Area control center
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In air traffic control, an area control center (ACC), also known as a center or en-route center, is a facility responsible for controlling aircraft flying in a particular volume of airspace (a flight information region) at high altitudes between airport approaches and departures. In the US, such a center is referred to as an air route traffic control center (ARTCC).
A center typically accepts traffic from, and ultimately passes traffic to, the control of a terminal control center or another center. Most centers are operated by the national governments of the countries in which they are located. The general operations of centers worldwide, and the boundaries of the airspace each center controls, are governed by the International Civil Aviation Organization (ICAO).
In some cases, the function of an area control center and a terminal control center are combined in a single facility. For example, NATS combines the London Terminal Control Centre (LTCC) and London Area Control Centre (LACC) in Swanwick, UK.
The United States Federal Aviation Administration defines an ARTCC as:
[a] facility established to provide air traffic control service to aircraft operating on IFR flight plans within controlled airspace, principally during the en route phase of flight. When equipment capabilities and controller workload permit, certain advisory/assistance services may be provided to VFR aircraft.
An ARTCC is the U.S. equivalent of an area control centre (ACC). There are twenty-two ARTCCs, located in nineteen states.
Subdivision of airspace into sectors
The flight information region controlled by a center may be further administratively subdivided into areas comprising two to nine sectors. Each area is staffed by a set of controllers trained on all the sectors in that area.
Sectors use distinct radio frequencies for communication with aircraft. Each sector also has secure landline communications with adjacent sectors, approach controls, areas, ARTCCs, flight service centers, and military aviation control facilities. These landline communications are shared among all sectors that need them and are available on a first-come, first-served basis. Aircraft passing from one sector to another are handed off and requested to change frequencies to contact the next sector controller. Sector boundaries are specified by an aeronautical chart.
Air traffic controllers working within a center communicate via radio with pilots of instrument flight rules aircraft passing through the center's airspace. A center's communication frequencies (typically in the very high frequency amplitude modulation aviation bands, 118 MHz to 137 MHz, for overland control) are published in aeronautical charts and manuals, and are also announced to a pilot by the previous controller during a hand-off. Most VHF radio assignments also have a UHF (225 to 380 MHz) paired frequency used for military flights.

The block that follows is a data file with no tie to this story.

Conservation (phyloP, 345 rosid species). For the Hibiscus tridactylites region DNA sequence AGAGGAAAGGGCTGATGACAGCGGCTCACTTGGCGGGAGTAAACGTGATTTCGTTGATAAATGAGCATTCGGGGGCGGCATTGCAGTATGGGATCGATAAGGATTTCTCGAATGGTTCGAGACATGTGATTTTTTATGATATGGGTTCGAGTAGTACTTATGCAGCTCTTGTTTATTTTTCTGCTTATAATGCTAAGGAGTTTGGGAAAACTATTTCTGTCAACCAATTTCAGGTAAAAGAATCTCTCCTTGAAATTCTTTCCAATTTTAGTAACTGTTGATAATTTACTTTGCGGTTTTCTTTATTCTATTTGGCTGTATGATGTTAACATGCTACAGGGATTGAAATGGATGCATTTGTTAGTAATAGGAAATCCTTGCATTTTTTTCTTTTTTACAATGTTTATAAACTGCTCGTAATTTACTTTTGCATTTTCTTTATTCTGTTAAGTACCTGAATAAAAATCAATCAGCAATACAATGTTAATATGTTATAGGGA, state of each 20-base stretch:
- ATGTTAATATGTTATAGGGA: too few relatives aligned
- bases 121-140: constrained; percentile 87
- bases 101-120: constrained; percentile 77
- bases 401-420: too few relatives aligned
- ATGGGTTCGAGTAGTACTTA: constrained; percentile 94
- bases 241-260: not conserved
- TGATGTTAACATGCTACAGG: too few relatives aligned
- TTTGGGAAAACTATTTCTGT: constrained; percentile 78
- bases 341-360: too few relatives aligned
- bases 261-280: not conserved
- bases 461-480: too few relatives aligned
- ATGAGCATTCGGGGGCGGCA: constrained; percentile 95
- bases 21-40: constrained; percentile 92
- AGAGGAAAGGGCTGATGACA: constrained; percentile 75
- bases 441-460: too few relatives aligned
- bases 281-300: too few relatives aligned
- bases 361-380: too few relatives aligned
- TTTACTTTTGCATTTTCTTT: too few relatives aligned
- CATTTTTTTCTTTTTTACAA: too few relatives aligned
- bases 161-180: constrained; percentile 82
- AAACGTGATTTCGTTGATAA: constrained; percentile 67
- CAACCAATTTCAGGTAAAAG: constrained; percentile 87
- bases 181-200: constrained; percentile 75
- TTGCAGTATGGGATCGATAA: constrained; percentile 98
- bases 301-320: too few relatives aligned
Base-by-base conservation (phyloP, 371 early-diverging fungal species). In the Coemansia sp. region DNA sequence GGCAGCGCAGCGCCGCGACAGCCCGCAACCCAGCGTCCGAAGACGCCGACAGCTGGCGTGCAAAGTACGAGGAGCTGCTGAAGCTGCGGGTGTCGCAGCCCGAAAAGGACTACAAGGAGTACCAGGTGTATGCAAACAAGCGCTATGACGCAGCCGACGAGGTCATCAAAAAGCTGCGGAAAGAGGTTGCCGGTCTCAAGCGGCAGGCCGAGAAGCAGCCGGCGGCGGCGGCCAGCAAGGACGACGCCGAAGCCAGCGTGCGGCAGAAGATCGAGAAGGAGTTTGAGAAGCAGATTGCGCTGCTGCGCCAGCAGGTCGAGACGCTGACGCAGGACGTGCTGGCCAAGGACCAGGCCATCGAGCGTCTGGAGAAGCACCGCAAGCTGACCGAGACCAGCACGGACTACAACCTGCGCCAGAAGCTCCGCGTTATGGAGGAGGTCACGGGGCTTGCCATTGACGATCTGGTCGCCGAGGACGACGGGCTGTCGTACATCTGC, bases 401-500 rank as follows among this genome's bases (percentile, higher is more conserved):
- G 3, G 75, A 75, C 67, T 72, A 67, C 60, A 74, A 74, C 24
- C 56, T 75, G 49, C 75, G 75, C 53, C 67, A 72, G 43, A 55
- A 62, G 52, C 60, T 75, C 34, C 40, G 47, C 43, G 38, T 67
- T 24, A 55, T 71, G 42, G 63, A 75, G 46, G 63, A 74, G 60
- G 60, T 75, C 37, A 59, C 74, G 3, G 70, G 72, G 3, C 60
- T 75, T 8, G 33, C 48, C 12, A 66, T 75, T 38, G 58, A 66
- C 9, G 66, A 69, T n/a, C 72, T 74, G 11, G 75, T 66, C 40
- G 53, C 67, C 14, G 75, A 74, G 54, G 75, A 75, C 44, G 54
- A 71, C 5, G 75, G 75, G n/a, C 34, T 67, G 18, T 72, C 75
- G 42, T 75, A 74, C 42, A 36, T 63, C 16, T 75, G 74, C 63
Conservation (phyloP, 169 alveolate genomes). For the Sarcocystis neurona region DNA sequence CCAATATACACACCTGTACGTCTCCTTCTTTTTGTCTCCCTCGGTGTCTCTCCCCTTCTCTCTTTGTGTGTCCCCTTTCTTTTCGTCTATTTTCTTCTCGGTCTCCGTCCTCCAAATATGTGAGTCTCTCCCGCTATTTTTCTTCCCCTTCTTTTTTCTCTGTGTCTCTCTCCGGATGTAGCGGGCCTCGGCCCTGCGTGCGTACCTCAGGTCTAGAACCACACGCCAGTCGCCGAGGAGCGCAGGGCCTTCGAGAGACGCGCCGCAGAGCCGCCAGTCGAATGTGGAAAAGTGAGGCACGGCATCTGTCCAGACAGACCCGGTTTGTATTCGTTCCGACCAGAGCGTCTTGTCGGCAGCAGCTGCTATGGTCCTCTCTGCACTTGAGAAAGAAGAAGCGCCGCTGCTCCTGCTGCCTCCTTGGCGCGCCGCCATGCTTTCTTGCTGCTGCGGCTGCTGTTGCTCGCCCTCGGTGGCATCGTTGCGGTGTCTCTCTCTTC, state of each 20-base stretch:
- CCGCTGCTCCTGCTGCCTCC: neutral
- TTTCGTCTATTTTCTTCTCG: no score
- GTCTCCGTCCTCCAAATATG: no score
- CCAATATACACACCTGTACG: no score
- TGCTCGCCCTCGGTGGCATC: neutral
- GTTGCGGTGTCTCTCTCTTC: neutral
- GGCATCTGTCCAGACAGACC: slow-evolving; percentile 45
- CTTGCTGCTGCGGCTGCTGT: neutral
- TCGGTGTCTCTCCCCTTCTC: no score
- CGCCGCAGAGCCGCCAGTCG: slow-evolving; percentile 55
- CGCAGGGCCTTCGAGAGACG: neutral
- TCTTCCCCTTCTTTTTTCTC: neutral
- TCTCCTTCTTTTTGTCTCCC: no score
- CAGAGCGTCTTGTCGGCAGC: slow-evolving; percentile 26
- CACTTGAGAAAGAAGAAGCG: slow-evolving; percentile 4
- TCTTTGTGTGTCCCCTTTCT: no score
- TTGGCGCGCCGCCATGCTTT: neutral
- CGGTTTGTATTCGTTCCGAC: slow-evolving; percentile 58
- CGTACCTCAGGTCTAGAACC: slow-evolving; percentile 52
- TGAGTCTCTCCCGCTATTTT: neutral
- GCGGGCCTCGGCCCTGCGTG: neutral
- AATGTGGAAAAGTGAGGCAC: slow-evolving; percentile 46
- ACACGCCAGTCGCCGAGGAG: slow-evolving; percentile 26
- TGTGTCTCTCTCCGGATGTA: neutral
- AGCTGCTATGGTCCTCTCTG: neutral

In addition to radios to communicate with aircraft, center controllers have access to communication links with other centers and TRACONs. In the United States, centers are electronically linked through the National Airspace System, which allows nationwide coordination of traffic flow to manage congestion. Centers in the United States also have electronic access to nationwide radar data.
Controllers use radar to monitor the progress of flights and instruct aircraft to perform course adjustments as needed to maintain separation from other aircraft. Aircraft with center contact can be readily distinguished by their transponders. Pilots may request altitude adjustments or course changes for reasons including avoidance of turbulence or adverse weather conditions.
Typically, centers have advance notice of a plane's arrival and intentions from its pre-filed flight plan.
Oceanic air traffic control
Some centers have ICAO-designated responsibility for airspace located over an ocean such as ZNY and ZOA, the majority of which is international airspace. Because substantial volumes of oceanic airspace lie beyond the range of ground-based radars, oceanic airspace controllers have to estimate the position of an airplane from pilot reports and computer models (procedural control), rather than observing the position directly (radar control, also known as positive control). Pilots flying over an ocean can determine their own positions accurately using the Global Positioning System and can supply periodic updates to a center.
A center's control service for an oceanic flight information region may be operationally distinct from its service for one over land, employing different communications frequencies, controllers, and a different ICAO code.
Pilots typically use high frequency radio instead of very high frequency radio to communicate with a center when flying over the ocean, because of HF's relatively greater propagation over long distances.